HomeCommitmentSet These Realistic Goals for Your Marriage This Year

Set These Realistic Goals for Your Marriage This Year

A few years ago, at the suggestion of a friend, Troy and I began the tradition of setting goals for our marriage at the beginning of each New Year. We have always set goals for our family, finances, fitness, business and parenting, but as we began to grow as a couple, we recognized several areas for improvement and began to set ourselves marital goals.

It is common to set goals at work in order to increase productivity, on a personal level to improve health or achieve something of importance like financial security. We know the value of working towards goals because we’ve witnessed what can be accomplished when we’re focused and driven. So why not set goals for our marriage, as well?

Setting goals together as a couple requires you to work as a team towards a common purpose and fortifies your relationship. From day one, Troy has referred to us as a team. I love this concept because it so easy to relate to.

If a team wants to win, each player has to work together with the others, to do it. In marriage, your ultimate goal is to help one other become holy and get to heaven, but I think most couples would agree that being in a fulfilling, happy marriage is a WIN on this side of heaven!

So how do we WIN in marriage? Life happens, we get knocked down and sometimes forget that we are ON THE SAME TEAM! Don’t overlook the fact that you are on the same team if you want to win. Remembering this motivates me to get beyond a grudge I may be holding and move more swiftly towards reconciliation. Determine what you can do daily or even weekly to reinforce the fact that you are on the same team. Perhaps, similar to doing a daily examination of conscience, you can do a marital examination of conscience, either privately in your heart or together as a couple. Reflect on what you did well that day/week to love your spouse and what areas need improvement.

Come up with a marital game plan. Every team has a plan they try to follow that puts them in the best position to win. Good offense – what can you proactively do to help your marriage grow? Good defense – what hedges do you need to put around your marriage to protect it from damage?

Teammates are accountable to one another. If one teammate is in the wrong, it affects the entire team. It is the same in marriage: it is important to forgive, but to also hold each other accountable. There is a difference between holding a grudge and holding your spouse accountable for a wrong that needs to be made right. Until this is done, your team cannot work in sync. If you desire a successful marital team, you need to admit when you are wrong. Your spouse shouldn’t have to pull an apology out of you; it takes away the sincerity of it. Admit when you are wrong so you don’t have to play defense without purpose. If you are the spouse that is offended, forgive to get out of the offensive zone. Make it a goal to be accountable to one another for the sake of your marriage, your family, and your salvation.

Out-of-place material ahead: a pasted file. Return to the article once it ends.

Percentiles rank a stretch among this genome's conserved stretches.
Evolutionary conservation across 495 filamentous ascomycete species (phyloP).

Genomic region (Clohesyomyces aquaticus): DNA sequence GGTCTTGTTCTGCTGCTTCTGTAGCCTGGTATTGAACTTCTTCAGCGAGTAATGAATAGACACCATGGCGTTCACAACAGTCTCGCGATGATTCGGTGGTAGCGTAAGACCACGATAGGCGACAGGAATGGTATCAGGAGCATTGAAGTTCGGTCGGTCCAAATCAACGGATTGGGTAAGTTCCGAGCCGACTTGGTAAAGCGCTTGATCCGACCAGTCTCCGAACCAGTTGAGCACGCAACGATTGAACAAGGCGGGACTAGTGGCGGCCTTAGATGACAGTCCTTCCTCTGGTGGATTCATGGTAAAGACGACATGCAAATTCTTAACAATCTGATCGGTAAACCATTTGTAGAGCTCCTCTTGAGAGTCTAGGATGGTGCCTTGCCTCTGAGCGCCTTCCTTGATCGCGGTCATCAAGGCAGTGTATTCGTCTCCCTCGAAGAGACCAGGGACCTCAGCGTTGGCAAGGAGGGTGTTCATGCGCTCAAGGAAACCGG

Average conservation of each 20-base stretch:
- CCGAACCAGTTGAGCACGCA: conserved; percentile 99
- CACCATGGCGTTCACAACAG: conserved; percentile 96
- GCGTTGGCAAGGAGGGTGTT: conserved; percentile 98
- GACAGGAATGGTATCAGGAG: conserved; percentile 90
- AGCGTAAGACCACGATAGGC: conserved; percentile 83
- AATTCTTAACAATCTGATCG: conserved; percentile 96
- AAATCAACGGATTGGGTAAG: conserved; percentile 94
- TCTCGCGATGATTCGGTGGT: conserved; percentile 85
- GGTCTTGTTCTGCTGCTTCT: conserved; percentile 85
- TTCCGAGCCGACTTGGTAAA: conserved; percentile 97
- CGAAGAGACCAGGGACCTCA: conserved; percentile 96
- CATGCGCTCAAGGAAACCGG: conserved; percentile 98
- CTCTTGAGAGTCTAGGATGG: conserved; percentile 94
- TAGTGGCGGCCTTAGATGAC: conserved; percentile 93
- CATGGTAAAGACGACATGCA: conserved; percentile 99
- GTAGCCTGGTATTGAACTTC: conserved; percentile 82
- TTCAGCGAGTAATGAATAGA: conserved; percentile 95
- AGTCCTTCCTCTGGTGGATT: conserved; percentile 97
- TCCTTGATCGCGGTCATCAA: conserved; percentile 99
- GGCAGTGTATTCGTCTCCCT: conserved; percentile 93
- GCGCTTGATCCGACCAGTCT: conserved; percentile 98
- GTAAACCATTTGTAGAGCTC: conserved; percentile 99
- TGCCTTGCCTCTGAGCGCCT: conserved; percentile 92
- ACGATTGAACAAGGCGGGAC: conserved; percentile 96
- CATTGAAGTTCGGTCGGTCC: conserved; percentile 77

Read Next on Thriving Marriages  Good News! Your Spouse's Needs Aren't As Hard to Meet as You Think. This is Why.

In any team, when one player is down, another player steps up to the plate to fill in.  A good goal you may choose to set for your marriage is to better understand how you can support your spouse when he or she is down. Are you loving and emotionally supportive? Do you help pick them up or do you ignore the fact that they are down so you don’t have to deal with it? Perhaps, because of your own wounds, pride or lack of energy, you find it challenging to help your spouse when he or she is down in their game. This is when relying on the grace of the sacrament of marriage gives you the strength to live your vows “in good times and in bad.”

I recently read a story about an experiment off the coast of Brazil. Two bottles were dropped in the ocean off a boat at exactly the same time and right next to each other. One bottle washed up on the coast of Ecuador 100 days later and the other bottle went across the Atlantic Ocean and washed up on the coast of Tanzania a year later. The bottles started off in the same place but ended up a half a world apart. It is the same in marriage – it is so easy to drift apart and not even realize you are doing it! Setting goals together and following through on their development will help you consciously stay close, so that you do not end up half a world apart. If you want to prevent a drift in your relationship, you must be intentional.

Can you set a goal to have a weekly date night or get away together for a few days? Troy and I try to go on a date at least 2-3 times a month  and we also get away somewhere alone once a year for a few days. This “date” time has been a huge blessing for our marriage!

Set realistic goals and be flexible. Do what works for you and be mindful of the season you are in. Periodically take time to reevaluate your goals and redesign your plan if necessary. Life happens and inevitably something will cause you to get off track, but the important thing to remember is to get back on track as soon as possible and make accommodations if a curve ball is thrown your way. Celebrate your accomplishments.

Goal setting as a couple improves communication and assists couples in better understanding one other because it affords each spouse an opportunity to express their personal dreams and desires for the marriage. There is less misunderstanding, resentment, and conflict since each person is heard and their needs validated. This in turn leads to a more fulfilling and happy marriage.

What goals can you set for your marriage in 2019?